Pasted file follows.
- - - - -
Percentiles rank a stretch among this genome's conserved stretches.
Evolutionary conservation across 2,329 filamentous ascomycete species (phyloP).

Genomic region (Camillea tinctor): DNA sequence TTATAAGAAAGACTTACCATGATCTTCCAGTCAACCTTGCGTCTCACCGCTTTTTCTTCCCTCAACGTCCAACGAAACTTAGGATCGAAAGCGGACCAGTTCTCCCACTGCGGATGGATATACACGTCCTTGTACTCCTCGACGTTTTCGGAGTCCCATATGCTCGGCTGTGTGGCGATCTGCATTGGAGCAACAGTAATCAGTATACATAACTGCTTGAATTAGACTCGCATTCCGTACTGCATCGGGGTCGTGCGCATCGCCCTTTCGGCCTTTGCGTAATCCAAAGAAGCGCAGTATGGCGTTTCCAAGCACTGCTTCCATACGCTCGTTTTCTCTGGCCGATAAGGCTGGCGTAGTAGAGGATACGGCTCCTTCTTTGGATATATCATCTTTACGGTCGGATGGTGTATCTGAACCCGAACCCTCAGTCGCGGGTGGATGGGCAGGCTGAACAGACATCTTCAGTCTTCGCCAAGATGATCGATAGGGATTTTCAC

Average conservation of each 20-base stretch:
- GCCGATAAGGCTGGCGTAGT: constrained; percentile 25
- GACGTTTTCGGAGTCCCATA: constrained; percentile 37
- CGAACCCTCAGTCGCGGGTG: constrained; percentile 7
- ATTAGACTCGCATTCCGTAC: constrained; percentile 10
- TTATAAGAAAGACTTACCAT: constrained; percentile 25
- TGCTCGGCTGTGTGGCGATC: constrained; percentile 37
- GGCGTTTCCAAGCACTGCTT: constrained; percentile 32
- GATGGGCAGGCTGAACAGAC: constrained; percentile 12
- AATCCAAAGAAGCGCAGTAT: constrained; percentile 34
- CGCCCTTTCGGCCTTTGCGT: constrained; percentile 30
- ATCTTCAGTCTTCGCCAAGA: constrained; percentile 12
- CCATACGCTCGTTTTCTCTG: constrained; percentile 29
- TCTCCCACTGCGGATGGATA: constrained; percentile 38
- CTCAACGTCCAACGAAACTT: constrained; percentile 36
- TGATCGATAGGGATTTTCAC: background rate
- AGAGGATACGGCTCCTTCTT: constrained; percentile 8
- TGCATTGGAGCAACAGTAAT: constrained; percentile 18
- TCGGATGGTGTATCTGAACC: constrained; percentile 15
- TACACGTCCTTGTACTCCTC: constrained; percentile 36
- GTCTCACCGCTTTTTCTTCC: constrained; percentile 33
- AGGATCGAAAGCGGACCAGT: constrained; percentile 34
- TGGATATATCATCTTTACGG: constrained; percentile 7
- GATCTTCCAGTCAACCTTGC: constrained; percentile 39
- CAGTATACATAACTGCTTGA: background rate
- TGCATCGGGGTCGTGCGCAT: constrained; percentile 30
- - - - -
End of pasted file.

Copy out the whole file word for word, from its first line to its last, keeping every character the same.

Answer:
Percentiles rank a stretch among this genome's conserved stretches.
Evolutionary conservation across 2,329 filamentous ascomycete species (phyloP).

Genomic region (Camillea tinctor): DNA sequence TTATAAGAAAGACTTACCATGATCTTCCAGTCAACCTTGCGTCTCACCGCTTTTTCTTCCCTCAACGTCCAACGAAACTTAGGATCGAAAGCGGACCAGTTCTCCCACTGCGGATGGATATACACGTCCTTGTACTCCTCGACGTTTTCGGAGTCCCATATGCTCGGCTGTGTGGCGATCTGCATTGGAGCAACAGTAATCAGTATACATAACTGCTTGAATTAGACTCGCATTCCGTACTGCATCGGGGTCGTGCGCATCGCCCTTTCGGCCTTTGCGTAATCCAAAGAAGCGCAGTATGGCGTTTCCAAGCACTGCTTCCATACGCTCGTTTTCTCTGGCCGATAAGGCTGGCGTAGTAGAGGATACGGCTCCTTCTTTGGATATATCATCTTTACGGTCGGATGGTGTATCTGAACCCGAACCCTCAGTCGCGGGTGGATGGGCAGGCTGAACAGACATCTTCAGTCTTCGCCAAGATGATCGATAGGGATTTTCAC

Average conservation of each 20-base stretch:
- GCCGATAAGGCTGGCGTAGT: constrained; percentile 25
- GACGTTTTCGGAGTCCCATA: constrained; percentile 37
- CGAACCCTCAGTCGCGGGTG: constrained; percentile 7
- ATTAGACTCGCATTCCGTAC: constrained; percentile 10
- TTATAAGAAAGACTTACCAT: constrained; percentile 25
- TGCTCGGCTGTGTGGCGATC: constrained; percentile 37
- GGCGTTTCCAAGCACTGCTT: constrained; percentile 32
- GATGGGCAGGCTGAACAGAC: constrained; percentile 12
- AATCCAAAGAAGCGCAGTAT: constrained; percentile 34
- CGCCCTTTCGGCCTTTGCGT: constrained; percentile 30
- ATCTTCAGTCTTCGCCAAGA: constrained; percentile 12
- CCATACGCTCGTTTTCTCTG: constrained; percentile 29
- TCTCCCACTGCGGATGGATA: constrained; percentile 38
- CTCAACGTCCAACGAAACTT: constrained; percentile 36
- TGATCGATAGGGATTTTCAC: background rate
- AGAGGATACGGCTCCTTCTT: constrained; percentile 8
- TGCATTGGAGCAACAGTAAT: constrained; percentile 18
- TCGGATGGTGTATCTGAACC: constrained; percentile 15
- TACACGTCCTTGTACTCCTC: constrained; percentile 36
- GTCTCACCGCTTTTTCTTCC: constrained; percentile 33
- AGGATCGAAAGCGGACCAGT: constrained; percentile 34
- TGGATATATCATCTTTACGG: constrained; percentile 7
- GATCTTCCAGTCAACCTTGC: constrained; percentile 39
- CAGTATACATAACTGCTTGA: background rate
- TGCATCGGGGTCGTGCGCAT: constrained; percentile 30